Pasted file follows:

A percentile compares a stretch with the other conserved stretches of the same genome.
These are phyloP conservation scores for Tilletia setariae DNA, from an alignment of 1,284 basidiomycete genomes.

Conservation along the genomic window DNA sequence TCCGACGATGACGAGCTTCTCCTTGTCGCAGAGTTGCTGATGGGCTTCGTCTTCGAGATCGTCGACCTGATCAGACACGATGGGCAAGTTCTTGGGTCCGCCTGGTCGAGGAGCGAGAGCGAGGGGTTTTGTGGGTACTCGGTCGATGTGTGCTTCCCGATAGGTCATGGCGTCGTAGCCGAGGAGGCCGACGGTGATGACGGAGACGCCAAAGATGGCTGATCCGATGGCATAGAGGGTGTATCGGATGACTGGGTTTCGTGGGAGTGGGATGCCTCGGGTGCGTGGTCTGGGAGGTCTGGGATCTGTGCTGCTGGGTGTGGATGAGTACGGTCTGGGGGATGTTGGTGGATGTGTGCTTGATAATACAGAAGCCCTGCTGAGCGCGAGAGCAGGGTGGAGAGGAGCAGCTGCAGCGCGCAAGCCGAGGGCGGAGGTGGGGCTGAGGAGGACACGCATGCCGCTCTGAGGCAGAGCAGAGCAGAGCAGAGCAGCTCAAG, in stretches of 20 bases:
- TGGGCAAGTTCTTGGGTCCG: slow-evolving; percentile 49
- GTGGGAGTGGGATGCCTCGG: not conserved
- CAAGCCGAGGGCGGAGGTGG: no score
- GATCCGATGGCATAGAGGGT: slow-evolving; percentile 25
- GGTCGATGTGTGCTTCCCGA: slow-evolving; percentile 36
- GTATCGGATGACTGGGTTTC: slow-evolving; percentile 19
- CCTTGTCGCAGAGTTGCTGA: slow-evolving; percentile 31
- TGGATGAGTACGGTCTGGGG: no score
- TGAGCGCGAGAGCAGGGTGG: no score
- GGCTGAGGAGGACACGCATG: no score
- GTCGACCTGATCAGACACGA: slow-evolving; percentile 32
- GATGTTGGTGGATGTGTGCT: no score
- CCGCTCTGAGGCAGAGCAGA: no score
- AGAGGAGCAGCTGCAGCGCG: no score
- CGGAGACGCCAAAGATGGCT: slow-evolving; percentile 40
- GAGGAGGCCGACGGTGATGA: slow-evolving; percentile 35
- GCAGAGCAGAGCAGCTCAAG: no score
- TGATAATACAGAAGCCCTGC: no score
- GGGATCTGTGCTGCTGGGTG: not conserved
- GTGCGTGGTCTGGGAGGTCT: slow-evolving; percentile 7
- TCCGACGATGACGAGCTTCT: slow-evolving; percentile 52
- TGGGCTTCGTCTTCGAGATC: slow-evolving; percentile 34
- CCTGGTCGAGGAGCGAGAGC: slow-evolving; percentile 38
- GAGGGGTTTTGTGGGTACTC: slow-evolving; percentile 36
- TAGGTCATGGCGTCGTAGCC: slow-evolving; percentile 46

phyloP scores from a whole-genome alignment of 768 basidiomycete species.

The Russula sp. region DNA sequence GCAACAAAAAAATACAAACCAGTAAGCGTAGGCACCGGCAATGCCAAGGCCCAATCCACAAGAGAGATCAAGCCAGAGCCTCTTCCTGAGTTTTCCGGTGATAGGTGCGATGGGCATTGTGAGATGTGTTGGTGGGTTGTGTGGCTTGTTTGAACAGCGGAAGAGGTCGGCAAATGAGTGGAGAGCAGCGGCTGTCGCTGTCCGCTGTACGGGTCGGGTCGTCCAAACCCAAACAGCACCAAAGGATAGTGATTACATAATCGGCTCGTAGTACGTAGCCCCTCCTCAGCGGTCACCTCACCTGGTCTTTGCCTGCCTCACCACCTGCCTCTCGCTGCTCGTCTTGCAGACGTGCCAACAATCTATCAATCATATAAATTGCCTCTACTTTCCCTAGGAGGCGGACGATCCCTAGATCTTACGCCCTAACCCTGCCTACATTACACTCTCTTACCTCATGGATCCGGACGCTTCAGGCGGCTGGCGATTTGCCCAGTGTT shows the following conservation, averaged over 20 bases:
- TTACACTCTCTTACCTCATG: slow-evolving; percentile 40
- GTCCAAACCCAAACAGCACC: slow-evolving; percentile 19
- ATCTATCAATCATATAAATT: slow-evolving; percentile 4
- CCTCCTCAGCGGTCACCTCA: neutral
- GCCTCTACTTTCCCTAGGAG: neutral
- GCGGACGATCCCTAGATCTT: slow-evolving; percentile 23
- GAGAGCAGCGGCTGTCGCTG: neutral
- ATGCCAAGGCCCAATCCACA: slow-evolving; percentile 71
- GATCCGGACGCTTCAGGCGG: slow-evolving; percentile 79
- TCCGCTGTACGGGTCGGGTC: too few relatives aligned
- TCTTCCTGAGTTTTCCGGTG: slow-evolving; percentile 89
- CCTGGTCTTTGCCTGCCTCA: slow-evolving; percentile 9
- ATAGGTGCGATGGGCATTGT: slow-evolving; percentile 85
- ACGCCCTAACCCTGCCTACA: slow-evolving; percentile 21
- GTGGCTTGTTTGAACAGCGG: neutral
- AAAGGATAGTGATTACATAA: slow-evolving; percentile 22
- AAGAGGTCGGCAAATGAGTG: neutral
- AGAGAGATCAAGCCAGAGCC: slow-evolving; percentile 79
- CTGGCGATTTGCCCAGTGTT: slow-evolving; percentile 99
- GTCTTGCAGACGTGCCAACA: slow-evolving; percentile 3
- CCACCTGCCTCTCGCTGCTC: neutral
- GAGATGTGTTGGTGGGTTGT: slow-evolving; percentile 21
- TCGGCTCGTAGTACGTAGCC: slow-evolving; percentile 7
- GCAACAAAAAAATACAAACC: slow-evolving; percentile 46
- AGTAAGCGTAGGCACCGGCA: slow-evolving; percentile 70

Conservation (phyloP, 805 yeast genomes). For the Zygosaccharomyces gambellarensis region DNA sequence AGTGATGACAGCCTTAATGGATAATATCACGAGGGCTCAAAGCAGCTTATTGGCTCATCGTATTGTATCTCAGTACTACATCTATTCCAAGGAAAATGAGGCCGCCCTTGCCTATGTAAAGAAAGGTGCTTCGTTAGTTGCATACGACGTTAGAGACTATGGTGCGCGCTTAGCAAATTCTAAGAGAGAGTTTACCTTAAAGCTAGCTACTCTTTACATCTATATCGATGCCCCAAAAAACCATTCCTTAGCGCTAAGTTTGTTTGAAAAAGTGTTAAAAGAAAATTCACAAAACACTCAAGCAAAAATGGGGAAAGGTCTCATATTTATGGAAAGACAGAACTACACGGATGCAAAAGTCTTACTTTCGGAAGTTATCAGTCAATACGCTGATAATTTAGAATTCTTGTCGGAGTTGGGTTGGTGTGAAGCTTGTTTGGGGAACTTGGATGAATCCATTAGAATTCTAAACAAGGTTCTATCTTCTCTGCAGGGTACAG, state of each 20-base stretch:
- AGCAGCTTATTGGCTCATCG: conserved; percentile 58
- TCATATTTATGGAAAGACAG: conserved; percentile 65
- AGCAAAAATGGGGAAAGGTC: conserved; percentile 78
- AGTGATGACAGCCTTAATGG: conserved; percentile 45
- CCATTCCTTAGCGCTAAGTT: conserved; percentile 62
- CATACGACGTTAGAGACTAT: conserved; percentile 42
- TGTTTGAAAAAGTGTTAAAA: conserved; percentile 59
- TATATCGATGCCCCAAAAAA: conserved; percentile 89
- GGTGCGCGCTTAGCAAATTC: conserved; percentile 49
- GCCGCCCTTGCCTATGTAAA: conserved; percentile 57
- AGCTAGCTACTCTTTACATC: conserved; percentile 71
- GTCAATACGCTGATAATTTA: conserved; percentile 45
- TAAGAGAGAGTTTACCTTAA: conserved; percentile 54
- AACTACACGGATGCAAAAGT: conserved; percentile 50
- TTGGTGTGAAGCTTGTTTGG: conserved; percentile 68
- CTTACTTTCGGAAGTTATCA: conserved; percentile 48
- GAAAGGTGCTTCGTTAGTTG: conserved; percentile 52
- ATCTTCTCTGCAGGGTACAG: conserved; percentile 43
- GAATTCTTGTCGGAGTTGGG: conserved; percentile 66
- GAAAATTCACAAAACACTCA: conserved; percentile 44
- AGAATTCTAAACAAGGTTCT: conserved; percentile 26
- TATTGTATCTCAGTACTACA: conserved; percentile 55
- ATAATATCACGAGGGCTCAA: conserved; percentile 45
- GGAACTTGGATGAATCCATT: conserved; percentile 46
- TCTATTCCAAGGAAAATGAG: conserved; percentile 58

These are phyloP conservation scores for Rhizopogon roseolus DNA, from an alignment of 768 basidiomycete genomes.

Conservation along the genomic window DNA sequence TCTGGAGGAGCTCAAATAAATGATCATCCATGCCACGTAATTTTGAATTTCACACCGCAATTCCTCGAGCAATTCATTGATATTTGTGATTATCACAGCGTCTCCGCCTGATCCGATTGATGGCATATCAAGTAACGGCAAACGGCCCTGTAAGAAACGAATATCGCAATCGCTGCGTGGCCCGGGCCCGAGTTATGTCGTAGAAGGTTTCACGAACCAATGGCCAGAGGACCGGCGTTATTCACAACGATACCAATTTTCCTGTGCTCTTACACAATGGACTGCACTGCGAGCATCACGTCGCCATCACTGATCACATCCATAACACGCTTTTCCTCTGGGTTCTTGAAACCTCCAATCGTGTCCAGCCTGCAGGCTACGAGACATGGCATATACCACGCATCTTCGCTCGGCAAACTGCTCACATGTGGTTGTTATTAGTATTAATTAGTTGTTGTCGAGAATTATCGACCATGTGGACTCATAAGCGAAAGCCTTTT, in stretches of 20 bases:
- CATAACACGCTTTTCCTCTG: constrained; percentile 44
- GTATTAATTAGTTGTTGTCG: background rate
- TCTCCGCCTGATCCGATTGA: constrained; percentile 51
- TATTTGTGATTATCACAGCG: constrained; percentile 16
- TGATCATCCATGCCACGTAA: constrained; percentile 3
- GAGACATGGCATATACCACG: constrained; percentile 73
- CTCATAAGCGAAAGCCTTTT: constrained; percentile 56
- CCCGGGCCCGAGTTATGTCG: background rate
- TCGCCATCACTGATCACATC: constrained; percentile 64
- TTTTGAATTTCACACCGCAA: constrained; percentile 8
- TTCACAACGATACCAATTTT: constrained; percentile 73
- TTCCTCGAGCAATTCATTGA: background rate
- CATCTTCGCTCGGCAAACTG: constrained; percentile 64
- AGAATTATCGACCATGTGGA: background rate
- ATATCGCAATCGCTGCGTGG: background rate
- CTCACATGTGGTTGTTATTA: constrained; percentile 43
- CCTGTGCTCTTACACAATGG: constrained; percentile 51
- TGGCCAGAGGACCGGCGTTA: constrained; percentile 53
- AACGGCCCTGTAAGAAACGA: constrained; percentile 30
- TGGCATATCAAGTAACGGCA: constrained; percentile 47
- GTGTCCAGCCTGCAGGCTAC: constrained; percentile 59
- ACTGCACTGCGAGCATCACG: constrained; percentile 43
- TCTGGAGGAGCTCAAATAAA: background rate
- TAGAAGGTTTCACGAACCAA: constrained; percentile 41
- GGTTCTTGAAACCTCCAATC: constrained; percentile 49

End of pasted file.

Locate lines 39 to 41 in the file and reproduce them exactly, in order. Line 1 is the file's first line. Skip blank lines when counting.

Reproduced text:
- GATCCGGACGCTTCAGGCGG: slow-evolving; percentile 79
- TCCGCTGTACGGGTCGGGTC: too few relatives aligned
- TCTTCCTGAGTTTTCCGGTG: slow-evolving; percentile 89